When my boss asked me to read an almost 300-page book earlier this week, gave me two days to read it and submit a book report, I couldn’t help but be transported back in time. There I was, somewhere mid-1999, seated in the back row of my Geography class, with Mrs. Gaal at the whiteboard. A teacher I despised during those pubescent years but grew to love and appreciate later in life for her ability to see a light in her most troubled students and relentlessly try to nurture it. Back then, I always felt like she picked on me more than the other kids, never making sense to me how I ended up with more homework than the rest of my class mates. The 14-year-old me was convinced the woman hated my guts and was out to make my school life miserable. Had I known then what I know now, I would have been much kinder to her (thank you Mrs. Gaal wherever you are!).
When I went home on Wednesday, I was disappointed at having to clear my schedule of all the things I had been looking forward to that week. Nevertheless, I did exactly that and of the next 48 hours, I spent 11, rare and precious Chanel only hours sitting and reading a book I felt pressured to read and understand. Not answering my phone and only responding to texts that urgently required a response, the first 5-hour speed read-fest of The Slight Edge by Jeff Olsen had me in a whirlwind. I was literally questioning how this man had sold so many books, why so many hash tags existed on this topic or why this book had the following it did. The first few chapters perplexed me. I wasn’t getting it.
I won’t lie, for a moment I contemplated using the summary at the end of each chapter along with notes from whatever I could find via Google search to build my own book report. Had it not been for the gnawing in my stomach, I might actually have done so but my intuition is never wrong. I had to listen. What was I missing that others the world over found so valuable? The tweets and hash tags were life changing and inspirational. Why wasn’t I getting it? It was in that moment I made the decision that my need to hit a deadline had to take a back seat to the potential this book was offering me. Speed reading The Slight Edge was not giving me the opportunity to experience what this resource had to offer. Take #2…Page 1…I needed to start all over again.
I embarked on The Slight Edge journey thinking that my boss was asking too much of me. By page 273, I realised what he was asking of me. Like my 9th grade teacher, Mrs. Gaal, he saw something in me worth nurturing.
If you haven’t already read the Slight Edge, I suggest you click this linkwww.slightedge.org and get yourself and every one you know a copy today. Not tomorrow. Not next week. Right in this moment. Because if you want to grow as a person, if you really want to walk the walk and not just talk the talk then this is where your journey starts.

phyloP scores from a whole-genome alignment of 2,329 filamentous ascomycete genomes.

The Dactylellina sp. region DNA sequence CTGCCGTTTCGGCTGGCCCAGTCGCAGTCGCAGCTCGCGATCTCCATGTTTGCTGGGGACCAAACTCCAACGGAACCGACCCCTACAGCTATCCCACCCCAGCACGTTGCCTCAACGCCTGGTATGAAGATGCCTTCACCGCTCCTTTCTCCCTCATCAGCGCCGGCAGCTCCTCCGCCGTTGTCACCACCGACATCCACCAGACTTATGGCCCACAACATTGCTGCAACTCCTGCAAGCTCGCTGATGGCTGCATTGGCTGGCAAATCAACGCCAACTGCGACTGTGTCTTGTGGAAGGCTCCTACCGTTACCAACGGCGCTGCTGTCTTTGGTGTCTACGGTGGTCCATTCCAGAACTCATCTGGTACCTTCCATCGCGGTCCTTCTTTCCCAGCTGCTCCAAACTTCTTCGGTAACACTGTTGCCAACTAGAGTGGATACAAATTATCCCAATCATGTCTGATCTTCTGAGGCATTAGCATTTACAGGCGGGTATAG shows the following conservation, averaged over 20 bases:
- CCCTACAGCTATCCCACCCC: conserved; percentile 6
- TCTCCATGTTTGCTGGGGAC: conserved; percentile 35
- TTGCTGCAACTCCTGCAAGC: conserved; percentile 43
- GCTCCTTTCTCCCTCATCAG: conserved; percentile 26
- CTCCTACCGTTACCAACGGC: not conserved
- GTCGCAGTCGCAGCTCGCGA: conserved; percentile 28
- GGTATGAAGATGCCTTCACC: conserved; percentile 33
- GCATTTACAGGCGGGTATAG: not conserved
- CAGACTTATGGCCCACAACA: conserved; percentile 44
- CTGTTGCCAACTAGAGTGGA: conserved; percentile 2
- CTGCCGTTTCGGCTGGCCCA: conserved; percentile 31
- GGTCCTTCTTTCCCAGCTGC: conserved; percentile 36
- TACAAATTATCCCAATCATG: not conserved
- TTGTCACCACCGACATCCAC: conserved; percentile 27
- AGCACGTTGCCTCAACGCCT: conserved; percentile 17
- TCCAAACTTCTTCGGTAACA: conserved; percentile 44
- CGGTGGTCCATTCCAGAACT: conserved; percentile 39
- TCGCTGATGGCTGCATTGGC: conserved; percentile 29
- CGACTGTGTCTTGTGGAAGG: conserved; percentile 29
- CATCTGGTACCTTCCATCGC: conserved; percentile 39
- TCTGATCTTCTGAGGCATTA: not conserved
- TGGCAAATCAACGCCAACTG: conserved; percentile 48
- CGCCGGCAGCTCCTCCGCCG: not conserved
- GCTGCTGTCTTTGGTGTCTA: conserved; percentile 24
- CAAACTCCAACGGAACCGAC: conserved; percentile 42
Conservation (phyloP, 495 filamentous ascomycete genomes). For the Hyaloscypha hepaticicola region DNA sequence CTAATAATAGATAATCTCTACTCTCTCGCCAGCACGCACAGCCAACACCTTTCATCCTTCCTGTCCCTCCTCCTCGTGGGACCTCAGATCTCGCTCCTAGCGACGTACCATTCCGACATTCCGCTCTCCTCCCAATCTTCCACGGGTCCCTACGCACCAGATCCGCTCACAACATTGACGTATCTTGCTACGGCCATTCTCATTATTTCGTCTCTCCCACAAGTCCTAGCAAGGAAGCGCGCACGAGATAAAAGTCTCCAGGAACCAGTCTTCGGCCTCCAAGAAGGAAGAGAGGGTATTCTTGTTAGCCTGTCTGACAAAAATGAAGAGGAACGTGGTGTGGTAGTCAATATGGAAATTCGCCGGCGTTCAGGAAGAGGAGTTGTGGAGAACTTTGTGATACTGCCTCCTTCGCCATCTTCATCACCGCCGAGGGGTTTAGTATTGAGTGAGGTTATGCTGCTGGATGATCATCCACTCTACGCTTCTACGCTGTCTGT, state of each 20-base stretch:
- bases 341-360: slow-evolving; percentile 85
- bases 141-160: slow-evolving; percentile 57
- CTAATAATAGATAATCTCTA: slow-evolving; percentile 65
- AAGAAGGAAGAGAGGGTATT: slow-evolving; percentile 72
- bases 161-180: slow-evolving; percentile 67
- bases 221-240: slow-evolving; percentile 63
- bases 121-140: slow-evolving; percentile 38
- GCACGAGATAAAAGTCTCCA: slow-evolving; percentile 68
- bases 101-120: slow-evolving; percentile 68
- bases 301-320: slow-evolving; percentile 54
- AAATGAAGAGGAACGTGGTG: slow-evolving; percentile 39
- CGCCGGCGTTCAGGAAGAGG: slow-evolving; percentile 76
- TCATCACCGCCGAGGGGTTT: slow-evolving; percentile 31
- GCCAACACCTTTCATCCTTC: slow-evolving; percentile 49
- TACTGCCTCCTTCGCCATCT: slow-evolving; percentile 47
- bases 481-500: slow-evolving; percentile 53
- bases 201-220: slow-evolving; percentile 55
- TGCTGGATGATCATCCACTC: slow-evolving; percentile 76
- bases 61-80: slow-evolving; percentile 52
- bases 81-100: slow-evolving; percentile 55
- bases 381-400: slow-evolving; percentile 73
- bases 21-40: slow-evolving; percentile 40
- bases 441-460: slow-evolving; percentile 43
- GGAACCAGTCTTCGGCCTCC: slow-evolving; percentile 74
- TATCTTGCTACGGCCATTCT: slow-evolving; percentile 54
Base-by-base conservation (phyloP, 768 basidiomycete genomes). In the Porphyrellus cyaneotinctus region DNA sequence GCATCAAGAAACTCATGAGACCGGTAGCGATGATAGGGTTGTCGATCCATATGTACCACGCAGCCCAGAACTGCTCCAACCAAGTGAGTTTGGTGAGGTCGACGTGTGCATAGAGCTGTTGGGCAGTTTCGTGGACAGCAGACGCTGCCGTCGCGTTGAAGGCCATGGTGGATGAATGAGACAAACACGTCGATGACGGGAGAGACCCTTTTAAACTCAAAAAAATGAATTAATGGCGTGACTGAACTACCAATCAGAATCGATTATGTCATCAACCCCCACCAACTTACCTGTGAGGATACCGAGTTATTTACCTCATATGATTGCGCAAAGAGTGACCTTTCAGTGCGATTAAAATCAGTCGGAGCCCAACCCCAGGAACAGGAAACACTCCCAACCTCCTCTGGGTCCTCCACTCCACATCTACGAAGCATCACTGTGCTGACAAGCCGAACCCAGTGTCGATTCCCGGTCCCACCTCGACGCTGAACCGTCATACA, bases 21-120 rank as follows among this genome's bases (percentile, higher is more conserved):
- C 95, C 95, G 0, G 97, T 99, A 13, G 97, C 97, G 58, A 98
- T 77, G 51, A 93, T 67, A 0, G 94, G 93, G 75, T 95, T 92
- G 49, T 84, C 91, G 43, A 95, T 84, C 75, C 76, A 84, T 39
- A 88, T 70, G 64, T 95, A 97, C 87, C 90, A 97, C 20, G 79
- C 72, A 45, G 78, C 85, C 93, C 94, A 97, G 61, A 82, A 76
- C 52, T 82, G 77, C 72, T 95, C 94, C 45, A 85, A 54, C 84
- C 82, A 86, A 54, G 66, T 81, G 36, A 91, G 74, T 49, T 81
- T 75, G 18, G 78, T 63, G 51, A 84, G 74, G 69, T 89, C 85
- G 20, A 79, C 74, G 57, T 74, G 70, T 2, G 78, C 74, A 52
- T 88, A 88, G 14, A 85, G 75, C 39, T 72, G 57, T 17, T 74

If you are looking for a “Do this and you will be a millionaire in 6 months!” quick fix, then you are not yet ready for what the pages of The Slight Edge contain. What it does do, however, is remind us that success isn’t defined by how much you already have, how smart you are, what you look like and how many accolades you have sitting on your shelf or the number of zeros in your bank account. Success starts from doing what most others are not willing to do and having an appreciation for success that most others don’t have. A lot of the time it all seems like too much work without a significant return, therefore, we are just not interested enough to make the time for it
A few days ago, I was on that side of the fence too. What’s one chocolate bar? Who cares if I miss a work out session today, I’ll just go tomorrow. I can’t be bothered to make that phone call, I’ll just do it next week. I really want that coffee, it’s not like $3.50 is breaking the bank. Any of these sound familiar? Today, instead of walking straight past that fence, I jumped on the other side of it.
The further you get into The Slight Edge, the more “aha!” moments seem to pop up out of nowhere. I was stunted by the realization that the only thing threatening personal and professional success is the person staring back at you in the mirror. That the number of times you have failed, does not determine whether you will ever succeed. Brain explosions!
As I fell asleep on the couch holding The Slight Edge close to my chest, the biggest take away for me from this book was that I am only as successful as the people I surround myself with and up until now it has served my ego well to be the smartest person in the room when it should in fact, be the other way around. We are all here to learn from each other as we ebb and weave on our paths of purpose. Armed with the slight edge, I truly believe anyone willing enough can achieve the the kind of success in life all of us are seeking.